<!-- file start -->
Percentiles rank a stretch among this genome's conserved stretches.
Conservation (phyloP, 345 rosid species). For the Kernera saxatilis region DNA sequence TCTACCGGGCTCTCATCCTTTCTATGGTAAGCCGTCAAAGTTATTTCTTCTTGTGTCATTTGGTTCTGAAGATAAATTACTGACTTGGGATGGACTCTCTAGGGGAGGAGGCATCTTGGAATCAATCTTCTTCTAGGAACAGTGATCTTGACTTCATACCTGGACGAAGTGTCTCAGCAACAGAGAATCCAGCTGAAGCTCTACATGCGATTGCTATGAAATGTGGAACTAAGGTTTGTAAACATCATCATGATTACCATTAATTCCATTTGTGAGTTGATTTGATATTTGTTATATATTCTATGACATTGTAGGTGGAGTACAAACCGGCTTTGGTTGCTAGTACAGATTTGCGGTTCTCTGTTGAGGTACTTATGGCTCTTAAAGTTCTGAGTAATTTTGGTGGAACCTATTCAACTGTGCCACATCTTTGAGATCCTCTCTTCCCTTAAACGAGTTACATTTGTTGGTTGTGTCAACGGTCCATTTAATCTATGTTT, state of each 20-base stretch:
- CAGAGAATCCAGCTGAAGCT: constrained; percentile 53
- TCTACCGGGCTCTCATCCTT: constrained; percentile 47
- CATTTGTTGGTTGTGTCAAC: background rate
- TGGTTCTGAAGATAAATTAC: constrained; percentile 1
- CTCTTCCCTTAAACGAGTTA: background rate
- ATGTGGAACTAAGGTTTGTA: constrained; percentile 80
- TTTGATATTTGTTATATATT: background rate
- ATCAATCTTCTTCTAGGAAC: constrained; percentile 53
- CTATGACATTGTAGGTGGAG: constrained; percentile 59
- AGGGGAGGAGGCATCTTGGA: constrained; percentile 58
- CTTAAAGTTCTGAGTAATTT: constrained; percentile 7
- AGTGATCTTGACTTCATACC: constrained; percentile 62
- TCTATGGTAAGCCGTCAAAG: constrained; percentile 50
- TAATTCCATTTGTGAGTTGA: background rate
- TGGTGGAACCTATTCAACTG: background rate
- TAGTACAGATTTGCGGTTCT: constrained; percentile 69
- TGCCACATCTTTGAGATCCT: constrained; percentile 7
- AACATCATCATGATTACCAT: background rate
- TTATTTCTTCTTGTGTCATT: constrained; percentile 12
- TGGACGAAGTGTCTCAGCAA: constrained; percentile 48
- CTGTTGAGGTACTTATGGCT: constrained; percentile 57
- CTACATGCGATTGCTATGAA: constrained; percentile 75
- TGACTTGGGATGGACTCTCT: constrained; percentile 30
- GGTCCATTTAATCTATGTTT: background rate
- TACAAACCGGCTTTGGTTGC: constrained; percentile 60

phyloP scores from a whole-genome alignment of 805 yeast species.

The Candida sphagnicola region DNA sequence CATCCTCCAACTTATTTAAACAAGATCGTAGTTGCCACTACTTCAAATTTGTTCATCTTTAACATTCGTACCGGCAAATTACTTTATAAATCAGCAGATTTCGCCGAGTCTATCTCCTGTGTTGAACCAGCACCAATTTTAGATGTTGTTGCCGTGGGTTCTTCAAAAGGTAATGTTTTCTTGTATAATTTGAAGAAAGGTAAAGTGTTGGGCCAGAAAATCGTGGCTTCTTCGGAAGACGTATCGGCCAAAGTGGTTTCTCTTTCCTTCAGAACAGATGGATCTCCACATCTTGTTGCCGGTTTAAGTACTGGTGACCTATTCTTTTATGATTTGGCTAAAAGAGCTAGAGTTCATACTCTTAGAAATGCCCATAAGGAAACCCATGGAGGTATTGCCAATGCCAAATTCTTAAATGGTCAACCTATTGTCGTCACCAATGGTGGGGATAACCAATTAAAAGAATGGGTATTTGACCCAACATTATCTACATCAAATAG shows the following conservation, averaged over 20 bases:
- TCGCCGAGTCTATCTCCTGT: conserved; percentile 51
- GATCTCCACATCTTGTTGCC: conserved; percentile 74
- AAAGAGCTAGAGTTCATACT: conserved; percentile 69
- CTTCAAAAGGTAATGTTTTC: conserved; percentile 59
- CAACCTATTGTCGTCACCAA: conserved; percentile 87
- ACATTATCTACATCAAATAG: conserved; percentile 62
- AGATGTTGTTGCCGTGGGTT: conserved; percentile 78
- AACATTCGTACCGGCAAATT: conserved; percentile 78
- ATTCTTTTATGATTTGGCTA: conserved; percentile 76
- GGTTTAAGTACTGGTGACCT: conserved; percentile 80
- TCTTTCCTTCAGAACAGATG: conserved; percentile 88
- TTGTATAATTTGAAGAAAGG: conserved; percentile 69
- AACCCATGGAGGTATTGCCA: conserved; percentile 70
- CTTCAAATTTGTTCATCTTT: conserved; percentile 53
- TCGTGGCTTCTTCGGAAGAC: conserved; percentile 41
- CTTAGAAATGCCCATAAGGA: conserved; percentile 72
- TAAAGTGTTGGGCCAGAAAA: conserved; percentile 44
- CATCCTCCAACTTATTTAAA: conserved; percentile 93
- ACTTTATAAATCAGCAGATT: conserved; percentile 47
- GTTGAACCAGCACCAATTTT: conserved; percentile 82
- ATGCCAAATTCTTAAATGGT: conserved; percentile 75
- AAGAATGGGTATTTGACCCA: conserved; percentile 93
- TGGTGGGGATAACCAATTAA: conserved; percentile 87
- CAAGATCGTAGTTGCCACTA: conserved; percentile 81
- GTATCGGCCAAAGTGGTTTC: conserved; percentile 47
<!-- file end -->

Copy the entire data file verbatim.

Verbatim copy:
Percentiles rank a stretch among this genome's conserved stretches.
Conservation (phyloP, 345 rosid species). For the Kernera saxatilis region DNA sequence TCTACCGGGCTCTCATCCTTTCTATGGTAAGCCGTCAAAGTTATTTCTTCTTGTGTCATTTGGTTCTGAAGATAAATTACTGACTTGGGATGGACTCTCTAGGGGAGGAGGCATCTTGGAATCAATCTTCTTCTAGGAACAGTGATCTTGACTTCATACCTGGACGAAGTGTCTCAGCAACAGAGAATCCAGCTGAAGCTCTACATGCGATTGCTATGAAATGTGGAACTAAGGTTTGTAAACATCATCATGATTACCATTAATTCCATTTGTGAGTTGATTTGATATTTGTTATATATTCTATGACATTGTAGGTGGAGTACAAACCGGCTTTGGTTGCTAGTACAGATTTGCGGTTCTCTGTTGAGGTACTTATGGCTCTTAAAGTTCTGAGTAATTTTGGTGGAACCTATTCAACTGTGCCACATCTTTGAGATCCTCTCTTCCCTTAAACGAGTTACATTTGTTGGTTGTGTCAACGGTCCATTTAATCTATGTTT, state of each 20-base stretch:
- CAGAGAATCCAGCTGAAGCT: constrained; percentile 53
- TCTACCGGGCTCTCATCCTT: constrained; percentile 47
- CATTTGTTGGTTGTGTCAAC: background rate
- TGGTTCTGAAGATAAATTAC: constrained; percentile 1
- CTCTTCCCTTAAACGAGTTA: background rate
- ATGTGGAACTAAGGTTTGTA: constrained; percentile 80
- TTTGATATTTGTTATATATT: background rate
- ATCAATCTTCTTCTAGGAAC: constrained; percentile 53
- CTATGACATTGTAGGTGGAG: constrained; percentile 59
- AGGGGAGGAGGCATCTTGGA: constrained; percentile 58
- CTTAAAGTTCTGAGTAATTT: constrained; percentile 7
- AGTGATCTTGACTTCATACC: constrained; percentile 62
- TCTATGGTAAGCCGTCAAAG: constrained; percentile 50
- TAATTCCATTTGTGAGTTGA: background rate
- TGGTGGAACCTATTCAACTG: background rate
- TAGTACAGATTTGCGGTTCT: constrained; percentile 69
- TGCCACATCTTTGAGATCCT: constrained; percentile 7
- AACATCATCATGATTACCAT: background rate
- TTATTTCTTCTTGTGTCATT: constrained; percentile 12
- TGGACGAAGTGTCTCAGCAA: constrained; percentile 48
- CTGTTGAGGTACTTATGGCT: constrained; percentile 57
- CTACATGCGATTGCTATGAA: constrained; percentile 75
- TGACTTGGGATGGACTCTCT: constrained; percentile 30
- GGTCCATTTAATCTATGTTT: background rate
- TACAAACCGGCTTTGGTTGC: constrained; percentile 60

phyloP scores from a whole-genome alignment of 805 yeast species.

The Candida sphagnicola region DNA sequence CATCCTCCAACTTATTTAAACAAGATCGTAGTTGCCACTACTTCAAATTTGTTCATCTTTAACATTCGTACCGGCAAATTACTTTATAAATCAGCAGATTTCGCCGAGTCTATCTCCTGTGTTGAACCAGCACCAATTTTAGATGTTGTTGCCGTGGGTTCTTCAAAAGGTAATGTTTTCTTGTATAATTTGAAGAAAGGTAAAGTGTTGGGCCAGAAAATCGTGGCTTCTTCGGAAGACGTATCGGCCAAAGTGGTTTCTCTTTCCTTCAGAACAGATGGATCTCCACATCTTGTTGCCGGTTTAAGTACTGGTGACCTATTCTTTTATGATTTGGCTAAAAGAGCTAGAGTTCATACTCTTAGAAATGCCCATAAGGAAACCCATGGAGGTATTGCCAATGCCAAATTCTTAAATGGTCAACCTATTGTCGTCACCAATGGTGGGGATAACCAATTAAAAGAATGGGTATTTGACCCAACATTATCTACATCAAATAG shows the following conservation, averaged over 20 bases:
- TCGCCGAGTCTATCTCCTGT: conserved; percentile 51
- GATCTCCACATCTTGTTGCC: conserved; percentile 74
- AAAGAGCTAGAGTTCATACT: conserved; percentile 69
- CTTCAAAAGGTAATGTTTTC: conserved; percentile 59
- CAACCTATTGTCGTCACCAA: conserved; percentile 87
- ACATTATCTACATCAAATAG: conserved; percentile 62
- AGATGTTGTTGCCGTGGGTT: conserved; percentile 78
- AACATTCGTACCGGCAAATT: conserved; percentile 78
- ATTCTTTTATGATTTGGCTA: conserved; percentile 76
- GGTTTAAGTACTGGTGACCT: conserved; percentile 80
- TCTTTCCTTCAGAACAGATG: conserved; percentile 88
- TTGTATAATTTGAAGAAAGG: conserved; percentile 69
- AACCCATGGAGGTATTGCCA: conserved; percentile 70
- CTTCAAATTTGTTCATCTTT: conserved; percentile 53
- TCGTGGCTTCTTCGGAAGAC: conserved; percentile 41
- CTTAGAAATGCCCATAAGGA: conserved; percentile 72
- TAAAGTGTTGGGCCAGAAAA: conserved; percentile 44
- CATCCTCCAACTTATTTAAA: conserved; percentile 93
- ACTTTATAAATCAGCAGATT: conserved; percentile 47
- GTTGAACCAGCACCAATTTT: conserved; percentile 82
- ATGCCAAATTCTTAAATGGT: conserved; percentile 75
- AAGAATGGGTATTTGACCCA: conserved; percentile 93
- TGGTGGGGATAACCAATTAA: conserved; percentile 87
- CAAGATCGTAGTTGCCACTA: conserved; percentile 81
- GTATCGGCCAAAGTGGTTTC: conserved; percentile 47